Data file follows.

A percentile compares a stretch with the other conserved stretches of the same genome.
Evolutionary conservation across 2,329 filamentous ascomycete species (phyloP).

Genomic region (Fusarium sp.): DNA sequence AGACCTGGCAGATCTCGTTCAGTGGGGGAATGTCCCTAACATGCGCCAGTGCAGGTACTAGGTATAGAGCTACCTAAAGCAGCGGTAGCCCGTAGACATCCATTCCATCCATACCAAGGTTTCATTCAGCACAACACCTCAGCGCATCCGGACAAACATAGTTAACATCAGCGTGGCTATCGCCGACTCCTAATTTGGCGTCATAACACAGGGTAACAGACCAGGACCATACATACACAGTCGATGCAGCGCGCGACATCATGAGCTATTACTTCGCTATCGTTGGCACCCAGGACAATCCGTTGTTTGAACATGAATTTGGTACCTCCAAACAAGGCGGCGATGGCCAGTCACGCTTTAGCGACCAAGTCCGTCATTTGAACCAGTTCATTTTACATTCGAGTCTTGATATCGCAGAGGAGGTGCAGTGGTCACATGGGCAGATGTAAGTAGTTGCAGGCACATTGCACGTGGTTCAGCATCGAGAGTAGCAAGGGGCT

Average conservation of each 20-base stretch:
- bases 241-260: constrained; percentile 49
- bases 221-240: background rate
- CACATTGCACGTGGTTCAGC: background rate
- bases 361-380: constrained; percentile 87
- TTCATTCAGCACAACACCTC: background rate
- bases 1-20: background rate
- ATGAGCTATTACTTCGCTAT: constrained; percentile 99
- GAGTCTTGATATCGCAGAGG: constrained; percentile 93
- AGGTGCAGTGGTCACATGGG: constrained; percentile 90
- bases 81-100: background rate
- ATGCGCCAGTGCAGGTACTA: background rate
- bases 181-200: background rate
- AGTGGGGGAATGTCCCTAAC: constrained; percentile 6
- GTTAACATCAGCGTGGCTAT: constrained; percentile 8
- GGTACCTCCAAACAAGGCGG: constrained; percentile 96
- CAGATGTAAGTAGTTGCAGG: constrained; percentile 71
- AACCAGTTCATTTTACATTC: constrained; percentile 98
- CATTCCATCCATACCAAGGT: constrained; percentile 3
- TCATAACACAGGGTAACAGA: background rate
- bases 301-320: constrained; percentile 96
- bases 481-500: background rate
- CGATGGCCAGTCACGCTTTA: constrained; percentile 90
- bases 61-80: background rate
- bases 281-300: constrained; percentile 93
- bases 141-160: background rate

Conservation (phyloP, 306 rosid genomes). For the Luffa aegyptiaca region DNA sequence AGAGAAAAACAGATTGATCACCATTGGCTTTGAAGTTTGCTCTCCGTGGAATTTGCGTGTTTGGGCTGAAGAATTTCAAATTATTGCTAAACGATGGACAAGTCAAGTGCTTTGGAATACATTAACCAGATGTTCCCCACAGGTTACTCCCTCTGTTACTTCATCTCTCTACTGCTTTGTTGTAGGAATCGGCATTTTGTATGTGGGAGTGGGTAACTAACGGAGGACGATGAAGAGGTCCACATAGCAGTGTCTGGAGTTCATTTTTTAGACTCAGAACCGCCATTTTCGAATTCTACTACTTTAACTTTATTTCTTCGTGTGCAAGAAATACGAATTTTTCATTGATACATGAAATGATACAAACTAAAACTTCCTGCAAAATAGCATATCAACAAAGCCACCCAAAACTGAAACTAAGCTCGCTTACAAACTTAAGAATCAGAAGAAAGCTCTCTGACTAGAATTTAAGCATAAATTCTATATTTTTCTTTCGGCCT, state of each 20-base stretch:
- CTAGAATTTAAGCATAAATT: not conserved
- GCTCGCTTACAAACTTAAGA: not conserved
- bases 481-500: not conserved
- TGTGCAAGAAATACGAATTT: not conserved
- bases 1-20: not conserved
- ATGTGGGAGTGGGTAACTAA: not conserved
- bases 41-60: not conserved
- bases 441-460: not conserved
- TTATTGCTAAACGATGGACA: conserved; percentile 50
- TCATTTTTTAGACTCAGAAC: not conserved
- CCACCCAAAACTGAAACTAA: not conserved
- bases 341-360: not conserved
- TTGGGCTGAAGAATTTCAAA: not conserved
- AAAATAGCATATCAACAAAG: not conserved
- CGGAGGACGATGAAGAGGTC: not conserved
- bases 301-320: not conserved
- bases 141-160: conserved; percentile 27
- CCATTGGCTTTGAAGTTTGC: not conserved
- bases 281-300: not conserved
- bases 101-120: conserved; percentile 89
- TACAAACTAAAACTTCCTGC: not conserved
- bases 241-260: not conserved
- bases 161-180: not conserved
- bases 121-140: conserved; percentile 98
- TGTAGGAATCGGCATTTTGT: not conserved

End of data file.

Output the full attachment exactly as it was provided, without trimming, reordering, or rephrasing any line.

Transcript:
A percentile compares a stretch with the other conserved stretches of the same genome.
Evolutionary conservation across 2,329 filamentous ascomycete species (phyloP).

Genomic region (Fusarium sp.): DNA sequence AGACCTGGCAGATCTCGTTCAGTGGGGGAATGTCCCTAACATGCGCCAGTGCAGGTACTAGGTATAGAGCTACCTAAAGCAGCGGTAGCCCGTAGACATCCATTCCATCCATACCAAGGTTTCATTCAGCACAACACCTCAGCGCATCCGGACAAACATAGTTAACATCAGCGTGGCTATCGCCGACTCCTAATTTGGCGTCATAACACAGGGTAACAGACCAGGACCATACATACACAGTCGATGCAGCGCGCGACATCATGAGCTATTACTTCGCTATCGTTGGCACCCAGGACAATCCGTTGTTTGAACATGAATTTGGTACCTCCAAACAAGGCGGCGATGGCCAGTCACGCTTTAGCGACCAAGTCCGTCATTTGAACCAGTTCATTTTACATTCGAGTCTTGATATCGCAGAGGAGGTGCAGTGGTCACATGGGCAGATGTAAGTAGTTGCAGGCACATTGCACGTGGTTCAGCATCGAGAGTAGCAAGGGGCT

Average conservation of each 20-base stretch:
- bases 241-260: constrained; percentile 49
- bases 221-240: background rate
- CACATTGCACGTGGTTCAGC: background rate
- bases 361-380: constrained; percentile 87
- TTCATTCAGCACAACACCTC: background rate
- bases 1-20: background rate
- ATGAGCTATTACTTCGCTAT: constrained; percentile 99
- GAGTCTTGATATCGCAGAGG: constrained; percentile 93
- AGGTGCAGTGGTCACATGGG: constrained; percentile 90
- bases 81-100: background rate
- ATGCGCCAGTGCAGGTACTA: background rate
- bases 181-200: background rate
- AGTGGGGGAATGTCCCTAAC: constrained; percentile 6
- GTTAACATCAGCGTGGCTAT: constrained; percentile 8
- GGTACCTCCAAACAAGGCGG: constrained; percentile 96
- CAGATGTAAGTAGTTGCAGG: constrained; percentile 71
- AACCAGTTCATTTTACATTC: constrained; percentile 98
- CATTCCATCCATACCAAGGT: constrained; percentile 3
- TCATAACACAGGGTAACAGA: background rate
- bases 301-320: constrained; percentile 96
- bases 481-500: background rate
- CGATGGCCAGTCACGCTTTA: constrained; percentile 90
- bases 61-80: background rate
- bases 281-300: constrained; percentile 93
- bases 141-160: background rate

Conservation (phyloP, 306 rosid genomes). For the Luffa aegyptiaca region DNA sequence AGAGAAAAACAGATTGATCACCATTGGCTTTGAAGTTTGCTCTCCGTGGAATTTGCGTGTTTGGGCTGAAGAATTTCAAATTATTGCTAAACGATGGACAAGTCAAGTGCTTTGGAATACATTAACCAGATGTTCCCCACAGGTTACTCCCTCTGTTACTTCATCTCTCTACTGCTTTGTTGTAGGAATCGGCATTTTGTATGTGGGAGTGGGTAACTAACGGAGGACGATGAAGAGGTCCACATAGCAGTGTCTGGAGTTCATTTTTTAGACTCAGAACCGCCATTTTCGAATTCTACTACTTTAACTTTATTTCTTCGTGTGCAAGAAATACGAATTTTTCATTGATACATGAAATGATACAAACTAAAACTTCCTGCAAAATAGCATATCAACAAAGCCACCCAAAACTGAAACTAAGCTCGCTTACAAACTTAAGAATCAGAAGAAAGCTCTCTGACTAGAATTTAAGCATAAATTCTATATTTTTCTTTCGGCCT, state of each 20-base stretch:
- CTAGAATTTAAGCATAAATT: not conserved
- GCTCGCTTACAAACTTAAGA: not conserved
- bases 481-500: not conserved
- TGTGCAAGAAATACGAATTT: not conserved
- bases 1-20: not conserved
- ATGTGGGAGTGGGTAACTAA: not conserved
- bases 41-60: not conserved
- bases 441-460: not conserved
- TTATTGCTAAACGATGGACA: conserved; percentile 50
- TCATTTTTTAGACTCAGAAC: not conserved
- CCACCCAAAACTGAAACTAA: not conserved
- bases 341-360: not conserved
- TTGGGCTGAAGAATTTCAAA: not conserved
- AAAATAGCATATCAACAAAG: not conserved
- CGGAGGACGATGAAGAGGTC: not conserved
- bases 301-320: not conserved
- bases 141-160: conserved; percentile 27
- CCATTGGCTTTGAAGTTTGC: not conserved
- bases 281-300: not conserved
- bases 101-120: conserved; percentile 89
- TACAAACTAAAACTTCCTGC: not conserved
- bases 241-260: not conserved
- bases 161-180: not conserved
- bases 121-140: conserved; percentile 98
- TGTAGGAATCGGCATTTTGT: not conserved